- I am not a scholar of Mormon letters, or a big name, or even a small name, in Mormon literature. In fact, I don’t think I have published anything, or ever really written anything that is distinctly “Mormon.” I’ve thought about it, but haven’t mined that part of my personal and professional experience yet. I’m a big Brady Udall fan, if that counts for anything. And I want to get into some more Stephen Peck. And I did study with Darrell Spencer at Ohio University.

But wait! Here are the reasons for me to feel delighted and excited about it:

- I’m excited about hosting (hopefully!) the AML conference in Hawaii.

- I have respect and admiration for many people associated with AML, people who I’ve been taught and influenced by (like Bruce Jorgensen and John Bennion in Provo), people who have given me a hand up (Tyler Chadwick, when he included me in _Fire in the Pasture_), and people I have admired from afar (like (Th)eric Jepson, not that I wouldn’t admire him up close).

- This is a chance to get involved in a new community with people I respect and admire. And learn a lot of stuff from folks smarter than I.

- Hey, someone wants me to be president of something!

I hope this doesn’t come off as me taking lightly something that many people have labored to build and nurture over many years. I feel like, in my situation, I have to have a sense of humor here. And the bottom line is: while I care about the AML and its mission and history, I don’t care about being the president. I know it’s essentially a name for a job with more responsibilities than powers and privileges (although it might get me another course reassignment here, which would be super nice). If it sticks I will do my best to fulfill the position. I know, only from some things Margaret has said, and from creeping a little bit on Twitter, that the organization may be going through a lean time. I don’t know exactly what all will happen this next year. But I would like to get to know you and others in the AML, pursue new lines of reading and inquiry, and help put on a successful conference out here in the middle of the ocean if we can make it work.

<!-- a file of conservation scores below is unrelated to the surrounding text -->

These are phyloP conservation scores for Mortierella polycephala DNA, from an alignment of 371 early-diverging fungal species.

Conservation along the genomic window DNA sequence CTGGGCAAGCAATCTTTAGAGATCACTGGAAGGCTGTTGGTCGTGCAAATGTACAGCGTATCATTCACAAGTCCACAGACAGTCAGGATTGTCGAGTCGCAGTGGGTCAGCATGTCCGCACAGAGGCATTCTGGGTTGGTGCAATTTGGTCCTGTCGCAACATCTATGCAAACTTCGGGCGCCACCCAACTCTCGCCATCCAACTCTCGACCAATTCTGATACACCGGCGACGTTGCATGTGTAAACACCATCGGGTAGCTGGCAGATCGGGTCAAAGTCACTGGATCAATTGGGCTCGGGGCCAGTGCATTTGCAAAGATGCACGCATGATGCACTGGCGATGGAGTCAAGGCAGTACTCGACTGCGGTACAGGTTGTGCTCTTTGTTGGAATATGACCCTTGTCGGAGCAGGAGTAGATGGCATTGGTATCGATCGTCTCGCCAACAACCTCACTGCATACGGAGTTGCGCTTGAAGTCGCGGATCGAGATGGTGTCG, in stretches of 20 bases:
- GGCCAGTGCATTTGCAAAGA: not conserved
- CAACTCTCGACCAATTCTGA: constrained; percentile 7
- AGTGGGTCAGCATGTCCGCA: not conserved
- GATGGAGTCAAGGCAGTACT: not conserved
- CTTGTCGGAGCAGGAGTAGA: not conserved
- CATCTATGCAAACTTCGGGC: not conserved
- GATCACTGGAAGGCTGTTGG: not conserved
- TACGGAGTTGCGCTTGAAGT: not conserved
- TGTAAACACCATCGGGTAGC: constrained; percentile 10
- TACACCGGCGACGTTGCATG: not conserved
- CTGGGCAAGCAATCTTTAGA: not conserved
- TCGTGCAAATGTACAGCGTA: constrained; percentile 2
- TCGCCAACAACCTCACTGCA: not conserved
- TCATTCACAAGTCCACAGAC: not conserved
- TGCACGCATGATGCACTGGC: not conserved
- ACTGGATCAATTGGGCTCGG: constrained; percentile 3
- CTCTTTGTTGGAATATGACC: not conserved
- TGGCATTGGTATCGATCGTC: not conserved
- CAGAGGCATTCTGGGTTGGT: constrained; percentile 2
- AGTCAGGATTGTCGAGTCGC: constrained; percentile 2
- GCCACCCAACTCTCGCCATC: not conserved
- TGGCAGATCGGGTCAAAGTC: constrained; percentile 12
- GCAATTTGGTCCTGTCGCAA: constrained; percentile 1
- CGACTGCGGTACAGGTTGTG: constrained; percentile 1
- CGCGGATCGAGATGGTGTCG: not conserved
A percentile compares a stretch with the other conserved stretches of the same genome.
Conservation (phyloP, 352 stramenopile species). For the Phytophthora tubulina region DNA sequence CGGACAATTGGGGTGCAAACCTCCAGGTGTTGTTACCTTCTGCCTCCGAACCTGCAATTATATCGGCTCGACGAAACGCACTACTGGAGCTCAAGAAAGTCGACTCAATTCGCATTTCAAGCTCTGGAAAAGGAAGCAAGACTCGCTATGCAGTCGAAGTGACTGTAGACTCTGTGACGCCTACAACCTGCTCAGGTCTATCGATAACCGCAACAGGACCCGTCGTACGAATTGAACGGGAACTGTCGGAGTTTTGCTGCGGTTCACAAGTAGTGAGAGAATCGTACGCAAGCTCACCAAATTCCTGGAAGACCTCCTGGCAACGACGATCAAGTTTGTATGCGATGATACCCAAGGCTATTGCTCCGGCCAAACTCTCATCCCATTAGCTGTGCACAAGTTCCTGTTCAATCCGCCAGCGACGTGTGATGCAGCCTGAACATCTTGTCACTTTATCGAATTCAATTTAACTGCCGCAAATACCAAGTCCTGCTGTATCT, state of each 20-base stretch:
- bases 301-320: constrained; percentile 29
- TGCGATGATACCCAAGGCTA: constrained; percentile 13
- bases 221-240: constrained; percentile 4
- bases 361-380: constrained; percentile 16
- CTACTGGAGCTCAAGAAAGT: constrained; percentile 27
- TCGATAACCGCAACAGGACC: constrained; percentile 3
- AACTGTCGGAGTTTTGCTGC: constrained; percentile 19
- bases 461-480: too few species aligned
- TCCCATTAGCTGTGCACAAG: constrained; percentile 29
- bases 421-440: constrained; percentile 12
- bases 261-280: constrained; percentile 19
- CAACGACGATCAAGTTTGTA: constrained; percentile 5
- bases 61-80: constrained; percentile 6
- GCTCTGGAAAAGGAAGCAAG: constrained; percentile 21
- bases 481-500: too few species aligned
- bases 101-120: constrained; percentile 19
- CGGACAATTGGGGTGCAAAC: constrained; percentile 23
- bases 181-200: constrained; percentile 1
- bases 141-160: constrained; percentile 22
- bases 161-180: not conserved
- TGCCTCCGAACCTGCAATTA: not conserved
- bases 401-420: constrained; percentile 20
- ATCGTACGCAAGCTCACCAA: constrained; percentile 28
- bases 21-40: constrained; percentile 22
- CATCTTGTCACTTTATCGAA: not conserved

I am wide open to any advice, counsels, questions, warnings, or offers you may have for me. And I appreciate you making me feel welcome here.